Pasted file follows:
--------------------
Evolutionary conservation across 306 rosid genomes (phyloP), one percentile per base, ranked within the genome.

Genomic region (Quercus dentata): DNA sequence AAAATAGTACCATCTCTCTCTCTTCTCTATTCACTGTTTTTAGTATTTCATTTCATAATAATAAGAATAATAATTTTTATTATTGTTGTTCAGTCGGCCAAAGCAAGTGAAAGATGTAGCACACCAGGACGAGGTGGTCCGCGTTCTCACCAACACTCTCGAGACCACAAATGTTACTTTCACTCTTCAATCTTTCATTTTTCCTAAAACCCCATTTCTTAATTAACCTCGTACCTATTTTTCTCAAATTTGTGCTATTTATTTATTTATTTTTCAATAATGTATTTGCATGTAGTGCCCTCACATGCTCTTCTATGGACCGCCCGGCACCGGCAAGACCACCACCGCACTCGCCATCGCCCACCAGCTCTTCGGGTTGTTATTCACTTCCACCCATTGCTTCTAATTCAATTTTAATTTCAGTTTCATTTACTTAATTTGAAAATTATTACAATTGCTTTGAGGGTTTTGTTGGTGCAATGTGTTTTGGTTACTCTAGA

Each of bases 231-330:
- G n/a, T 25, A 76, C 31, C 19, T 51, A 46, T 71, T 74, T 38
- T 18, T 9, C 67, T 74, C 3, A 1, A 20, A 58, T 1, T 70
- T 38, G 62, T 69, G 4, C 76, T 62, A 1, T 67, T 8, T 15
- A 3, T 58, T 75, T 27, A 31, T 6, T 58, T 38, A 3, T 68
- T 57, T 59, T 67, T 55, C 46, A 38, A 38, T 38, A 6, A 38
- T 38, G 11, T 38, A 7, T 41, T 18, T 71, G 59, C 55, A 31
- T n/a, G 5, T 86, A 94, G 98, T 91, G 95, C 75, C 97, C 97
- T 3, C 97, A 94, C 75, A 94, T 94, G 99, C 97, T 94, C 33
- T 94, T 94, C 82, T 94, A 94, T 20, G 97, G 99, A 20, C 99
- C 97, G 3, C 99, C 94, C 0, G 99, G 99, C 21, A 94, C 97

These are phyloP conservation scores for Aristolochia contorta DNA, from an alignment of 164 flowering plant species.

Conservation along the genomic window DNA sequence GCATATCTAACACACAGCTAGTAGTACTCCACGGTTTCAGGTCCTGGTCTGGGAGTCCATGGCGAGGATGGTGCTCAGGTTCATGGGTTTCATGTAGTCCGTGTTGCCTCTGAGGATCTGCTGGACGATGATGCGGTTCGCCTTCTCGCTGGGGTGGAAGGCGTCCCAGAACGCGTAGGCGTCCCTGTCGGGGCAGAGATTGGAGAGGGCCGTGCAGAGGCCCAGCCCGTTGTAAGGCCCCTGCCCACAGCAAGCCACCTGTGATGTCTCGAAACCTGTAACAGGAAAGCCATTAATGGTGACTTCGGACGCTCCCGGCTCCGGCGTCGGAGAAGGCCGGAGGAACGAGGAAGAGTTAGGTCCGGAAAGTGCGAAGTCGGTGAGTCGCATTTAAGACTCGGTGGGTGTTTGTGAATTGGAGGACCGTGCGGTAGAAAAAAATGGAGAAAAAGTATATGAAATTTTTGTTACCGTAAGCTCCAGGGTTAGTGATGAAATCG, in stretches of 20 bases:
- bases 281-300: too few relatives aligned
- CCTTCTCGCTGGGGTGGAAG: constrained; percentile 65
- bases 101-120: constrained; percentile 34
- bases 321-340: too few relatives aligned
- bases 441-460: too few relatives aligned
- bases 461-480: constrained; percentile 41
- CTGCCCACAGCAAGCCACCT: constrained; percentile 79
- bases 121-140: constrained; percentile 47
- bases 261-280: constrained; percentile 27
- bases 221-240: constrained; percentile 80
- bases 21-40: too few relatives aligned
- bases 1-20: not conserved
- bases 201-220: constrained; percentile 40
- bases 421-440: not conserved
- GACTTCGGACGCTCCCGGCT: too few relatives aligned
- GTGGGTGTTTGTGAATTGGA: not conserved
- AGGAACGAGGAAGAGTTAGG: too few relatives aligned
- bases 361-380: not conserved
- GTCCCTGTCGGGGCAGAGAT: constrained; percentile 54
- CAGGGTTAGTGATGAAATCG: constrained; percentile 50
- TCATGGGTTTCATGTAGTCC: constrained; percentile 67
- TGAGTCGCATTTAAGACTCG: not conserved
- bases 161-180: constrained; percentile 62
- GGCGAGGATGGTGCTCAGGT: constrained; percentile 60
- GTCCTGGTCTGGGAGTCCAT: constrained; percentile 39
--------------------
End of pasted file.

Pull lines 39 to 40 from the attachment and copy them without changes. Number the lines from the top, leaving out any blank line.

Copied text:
- GGCGAGGATGGTGCTCAGGT: constrained; percentile 60
- GTCCTGGTCTGGGAGTCCAT: constrained; percentile 39